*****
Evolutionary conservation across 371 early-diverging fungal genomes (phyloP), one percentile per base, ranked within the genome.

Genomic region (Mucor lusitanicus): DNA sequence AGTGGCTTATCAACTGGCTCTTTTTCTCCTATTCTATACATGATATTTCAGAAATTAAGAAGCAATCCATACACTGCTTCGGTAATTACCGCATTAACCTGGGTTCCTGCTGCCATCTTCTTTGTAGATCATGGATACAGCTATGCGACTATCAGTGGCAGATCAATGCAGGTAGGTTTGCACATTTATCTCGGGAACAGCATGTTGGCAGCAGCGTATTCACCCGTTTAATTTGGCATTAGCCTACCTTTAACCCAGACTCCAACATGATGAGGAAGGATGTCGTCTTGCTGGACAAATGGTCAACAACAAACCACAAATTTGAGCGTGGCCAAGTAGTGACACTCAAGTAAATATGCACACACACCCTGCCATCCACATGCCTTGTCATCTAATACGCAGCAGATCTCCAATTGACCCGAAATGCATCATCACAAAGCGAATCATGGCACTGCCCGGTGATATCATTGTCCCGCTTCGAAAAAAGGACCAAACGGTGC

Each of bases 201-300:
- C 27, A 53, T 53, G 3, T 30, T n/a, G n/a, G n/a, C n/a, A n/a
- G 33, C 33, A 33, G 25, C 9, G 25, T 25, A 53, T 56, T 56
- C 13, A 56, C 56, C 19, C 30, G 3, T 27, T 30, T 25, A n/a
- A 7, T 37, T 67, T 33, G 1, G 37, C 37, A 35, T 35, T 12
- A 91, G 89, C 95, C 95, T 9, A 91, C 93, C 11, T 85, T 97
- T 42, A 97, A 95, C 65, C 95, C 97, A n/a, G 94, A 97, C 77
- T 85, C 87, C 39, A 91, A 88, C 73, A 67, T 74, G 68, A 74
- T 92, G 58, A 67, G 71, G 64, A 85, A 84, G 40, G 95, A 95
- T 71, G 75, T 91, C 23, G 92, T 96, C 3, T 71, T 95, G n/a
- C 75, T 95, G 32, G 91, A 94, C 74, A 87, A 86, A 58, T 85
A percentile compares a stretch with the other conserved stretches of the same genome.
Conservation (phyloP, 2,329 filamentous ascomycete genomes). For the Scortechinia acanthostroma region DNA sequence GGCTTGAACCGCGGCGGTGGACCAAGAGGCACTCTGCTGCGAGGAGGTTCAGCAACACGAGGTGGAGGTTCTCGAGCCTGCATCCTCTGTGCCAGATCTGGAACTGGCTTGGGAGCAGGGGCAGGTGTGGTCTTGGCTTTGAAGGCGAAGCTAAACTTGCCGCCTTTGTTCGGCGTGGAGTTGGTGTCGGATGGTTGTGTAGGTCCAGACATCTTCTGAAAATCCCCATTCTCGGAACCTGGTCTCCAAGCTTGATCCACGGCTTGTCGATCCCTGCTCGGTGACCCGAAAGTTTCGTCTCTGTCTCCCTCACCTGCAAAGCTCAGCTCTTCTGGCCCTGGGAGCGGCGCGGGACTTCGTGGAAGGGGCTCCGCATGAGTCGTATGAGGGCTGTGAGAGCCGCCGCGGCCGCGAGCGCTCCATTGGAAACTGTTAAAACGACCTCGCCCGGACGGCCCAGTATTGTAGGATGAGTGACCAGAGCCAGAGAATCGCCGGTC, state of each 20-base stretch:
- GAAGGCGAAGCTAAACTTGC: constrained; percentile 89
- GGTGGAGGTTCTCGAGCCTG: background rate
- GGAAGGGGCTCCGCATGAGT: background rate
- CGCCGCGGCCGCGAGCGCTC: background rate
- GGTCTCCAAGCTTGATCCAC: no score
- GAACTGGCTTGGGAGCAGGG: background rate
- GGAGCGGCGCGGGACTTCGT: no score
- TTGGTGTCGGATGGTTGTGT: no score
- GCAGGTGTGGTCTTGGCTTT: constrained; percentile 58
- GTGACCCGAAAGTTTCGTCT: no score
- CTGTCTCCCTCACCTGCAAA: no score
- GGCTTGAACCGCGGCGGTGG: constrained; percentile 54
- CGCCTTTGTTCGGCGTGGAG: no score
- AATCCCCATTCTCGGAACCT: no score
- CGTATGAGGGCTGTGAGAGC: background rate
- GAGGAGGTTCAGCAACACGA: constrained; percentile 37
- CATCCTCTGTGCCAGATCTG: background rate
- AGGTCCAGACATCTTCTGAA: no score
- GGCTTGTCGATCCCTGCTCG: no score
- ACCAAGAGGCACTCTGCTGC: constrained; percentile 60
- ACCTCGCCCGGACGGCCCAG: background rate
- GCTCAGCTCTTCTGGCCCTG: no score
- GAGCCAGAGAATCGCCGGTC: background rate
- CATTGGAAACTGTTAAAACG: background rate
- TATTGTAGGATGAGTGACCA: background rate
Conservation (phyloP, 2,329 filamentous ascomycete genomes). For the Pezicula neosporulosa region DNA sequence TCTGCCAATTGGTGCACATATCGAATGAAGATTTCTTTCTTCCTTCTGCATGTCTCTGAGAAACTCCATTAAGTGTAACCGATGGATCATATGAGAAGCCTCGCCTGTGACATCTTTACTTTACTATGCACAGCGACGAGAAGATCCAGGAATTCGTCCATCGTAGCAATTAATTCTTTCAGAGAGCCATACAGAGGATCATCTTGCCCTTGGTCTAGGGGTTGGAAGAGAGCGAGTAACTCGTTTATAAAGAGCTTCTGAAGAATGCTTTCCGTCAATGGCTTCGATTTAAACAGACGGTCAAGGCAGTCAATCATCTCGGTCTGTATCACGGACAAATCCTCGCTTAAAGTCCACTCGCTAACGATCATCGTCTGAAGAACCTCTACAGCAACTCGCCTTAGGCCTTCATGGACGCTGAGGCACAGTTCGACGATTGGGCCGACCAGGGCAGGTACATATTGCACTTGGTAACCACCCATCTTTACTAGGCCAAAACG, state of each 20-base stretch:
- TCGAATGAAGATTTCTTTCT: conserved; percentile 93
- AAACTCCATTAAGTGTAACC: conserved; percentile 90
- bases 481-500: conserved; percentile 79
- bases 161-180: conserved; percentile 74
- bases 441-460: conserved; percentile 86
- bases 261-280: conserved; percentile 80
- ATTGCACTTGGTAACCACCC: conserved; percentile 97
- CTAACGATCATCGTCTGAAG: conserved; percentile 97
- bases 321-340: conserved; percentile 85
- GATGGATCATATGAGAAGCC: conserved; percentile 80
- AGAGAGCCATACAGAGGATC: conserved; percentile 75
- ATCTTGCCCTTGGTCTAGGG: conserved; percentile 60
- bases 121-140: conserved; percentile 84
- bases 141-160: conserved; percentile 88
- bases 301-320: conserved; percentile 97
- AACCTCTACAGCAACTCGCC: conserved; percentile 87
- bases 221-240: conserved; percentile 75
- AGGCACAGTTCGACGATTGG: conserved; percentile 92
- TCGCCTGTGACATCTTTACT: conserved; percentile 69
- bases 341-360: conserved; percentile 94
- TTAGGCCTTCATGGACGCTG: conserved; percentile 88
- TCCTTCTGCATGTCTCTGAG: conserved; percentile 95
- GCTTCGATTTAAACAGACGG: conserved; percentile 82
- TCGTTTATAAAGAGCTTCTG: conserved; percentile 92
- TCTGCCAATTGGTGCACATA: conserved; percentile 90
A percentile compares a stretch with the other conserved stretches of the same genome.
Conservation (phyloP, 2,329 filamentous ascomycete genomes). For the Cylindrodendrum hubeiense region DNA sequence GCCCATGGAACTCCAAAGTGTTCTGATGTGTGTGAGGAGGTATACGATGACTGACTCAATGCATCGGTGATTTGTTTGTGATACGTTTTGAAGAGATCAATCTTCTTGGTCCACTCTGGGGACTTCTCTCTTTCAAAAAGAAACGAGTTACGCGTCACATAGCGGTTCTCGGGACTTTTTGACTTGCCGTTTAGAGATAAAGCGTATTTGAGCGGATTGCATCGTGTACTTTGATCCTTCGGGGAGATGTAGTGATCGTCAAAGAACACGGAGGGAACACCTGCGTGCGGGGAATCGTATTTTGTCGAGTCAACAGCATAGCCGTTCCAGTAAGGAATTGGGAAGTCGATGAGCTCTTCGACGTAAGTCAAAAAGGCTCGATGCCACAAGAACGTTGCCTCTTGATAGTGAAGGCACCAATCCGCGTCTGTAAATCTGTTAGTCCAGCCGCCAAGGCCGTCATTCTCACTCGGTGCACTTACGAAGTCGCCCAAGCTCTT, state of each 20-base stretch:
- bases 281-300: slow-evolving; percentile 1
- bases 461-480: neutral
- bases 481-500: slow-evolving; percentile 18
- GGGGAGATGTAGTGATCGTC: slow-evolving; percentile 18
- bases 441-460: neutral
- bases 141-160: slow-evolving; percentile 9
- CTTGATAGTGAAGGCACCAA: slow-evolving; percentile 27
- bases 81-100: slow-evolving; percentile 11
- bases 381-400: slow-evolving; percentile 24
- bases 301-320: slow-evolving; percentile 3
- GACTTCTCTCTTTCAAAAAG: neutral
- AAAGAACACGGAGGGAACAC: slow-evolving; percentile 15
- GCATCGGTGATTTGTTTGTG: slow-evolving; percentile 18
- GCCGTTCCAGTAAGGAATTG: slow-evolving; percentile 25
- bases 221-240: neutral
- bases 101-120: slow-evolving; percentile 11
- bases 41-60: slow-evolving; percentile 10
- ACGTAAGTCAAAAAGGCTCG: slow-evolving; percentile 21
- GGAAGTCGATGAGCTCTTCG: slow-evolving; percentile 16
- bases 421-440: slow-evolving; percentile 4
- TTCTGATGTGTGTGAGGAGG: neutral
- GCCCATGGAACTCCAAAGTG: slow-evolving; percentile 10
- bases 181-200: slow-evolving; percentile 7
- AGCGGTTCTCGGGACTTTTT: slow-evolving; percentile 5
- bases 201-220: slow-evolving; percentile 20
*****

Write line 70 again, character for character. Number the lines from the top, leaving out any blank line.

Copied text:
- bases 461-480: neutral